It's one thing for authors who are consultants or graphic designers to note the importance of life outside the ledger sheet, but it's quite another thing for an estimable economist to do the same thing. After all, what is economics but the study of money and the creation and transfer of goods and services. But economics really isn't just about the bottom line. The eminent economic scholar John Kenneth Galbraith demonstrated that for us 40 years ago when he published his seminal The Affluent Society. He challenged the notion that economics was all about maximizing production. He described how an affluent society creates the needs it then seeks to fill, and he cautioned of the dangers of a system that maintains a robust private sector and an impoverished public sphere. Economics, Galbraith said, was also about the environment and the quality of our lives.

Forty years later, Galbraith's The Affluent Society has been republished, updated and boasting a new introduction by the author. Though elegantly written, the book can be at times complex reading. After the passage of a significant chunk of time, most of what Galbraith had to say stands up quite well and is well worth the effort. Consider this oft-quoted passage about the limits of the good life. A family is on an outing. "They picnic on exquisitely packaged food from a portable icebox by a polluted stream and go on to spend the night at a park which is a menace to public health and morals. Just before dozing off on an air mattress, beneath a nylon tent, amid the stench of decaying refuse, they may reflect vaguely on the curious unevenness of their blessings. Is this, indeed, the American genius?" Such cultural criticism doesn't sound like it was launched in 1958 at the height of unquestioned consumerist America, when a burgeoning middle class sought to raise its baby boomer kids in a sanitized suburban style.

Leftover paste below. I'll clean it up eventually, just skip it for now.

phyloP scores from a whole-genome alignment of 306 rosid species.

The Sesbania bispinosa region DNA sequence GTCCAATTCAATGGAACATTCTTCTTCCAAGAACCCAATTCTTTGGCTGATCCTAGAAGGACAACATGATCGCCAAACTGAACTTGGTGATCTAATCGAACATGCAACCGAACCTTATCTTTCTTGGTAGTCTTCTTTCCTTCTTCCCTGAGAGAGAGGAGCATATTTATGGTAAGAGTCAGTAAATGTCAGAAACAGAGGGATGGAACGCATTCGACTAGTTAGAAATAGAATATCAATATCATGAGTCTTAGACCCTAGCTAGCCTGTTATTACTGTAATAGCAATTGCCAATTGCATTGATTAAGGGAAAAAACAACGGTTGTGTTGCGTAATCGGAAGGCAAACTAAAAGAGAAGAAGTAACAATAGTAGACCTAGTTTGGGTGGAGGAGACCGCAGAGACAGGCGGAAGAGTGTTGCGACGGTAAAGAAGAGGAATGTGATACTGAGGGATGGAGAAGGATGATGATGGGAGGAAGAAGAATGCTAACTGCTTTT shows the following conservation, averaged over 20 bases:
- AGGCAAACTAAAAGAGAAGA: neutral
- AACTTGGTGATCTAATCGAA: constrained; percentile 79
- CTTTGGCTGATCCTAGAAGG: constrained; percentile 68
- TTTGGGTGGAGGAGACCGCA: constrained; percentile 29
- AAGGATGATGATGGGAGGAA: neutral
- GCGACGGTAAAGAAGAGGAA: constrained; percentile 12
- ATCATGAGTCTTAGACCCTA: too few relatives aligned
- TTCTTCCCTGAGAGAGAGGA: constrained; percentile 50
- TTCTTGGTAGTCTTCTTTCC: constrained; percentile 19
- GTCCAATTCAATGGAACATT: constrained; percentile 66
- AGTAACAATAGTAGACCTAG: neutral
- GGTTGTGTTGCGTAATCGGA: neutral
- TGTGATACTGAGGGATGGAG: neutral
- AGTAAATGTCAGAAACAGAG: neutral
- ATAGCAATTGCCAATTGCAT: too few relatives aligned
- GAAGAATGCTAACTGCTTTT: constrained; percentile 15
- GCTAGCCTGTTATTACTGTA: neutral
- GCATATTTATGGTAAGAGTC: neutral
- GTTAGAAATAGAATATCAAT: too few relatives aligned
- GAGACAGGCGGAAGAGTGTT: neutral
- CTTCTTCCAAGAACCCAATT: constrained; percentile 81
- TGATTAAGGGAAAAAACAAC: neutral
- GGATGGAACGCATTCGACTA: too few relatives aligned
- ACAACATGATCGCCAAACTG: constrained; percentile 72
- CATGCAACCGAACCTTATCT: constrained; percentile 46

It was also in this book that Galbraith defined the now ubiquitous phrase "the conventional wisdom" and then showed how it was doomed to forever be fighting the last war. He wrote: "The enemy of the conventional wisdom is not ideas but the march of events . . . Ideas are inherently conservative. They yield not to the attack of other ideas but . . . to the massive onslaught of circumstance with which they cannot contend." There is much to learn and appreciate here. Forty years later, Galbraith's ideas are fresh and provocative.

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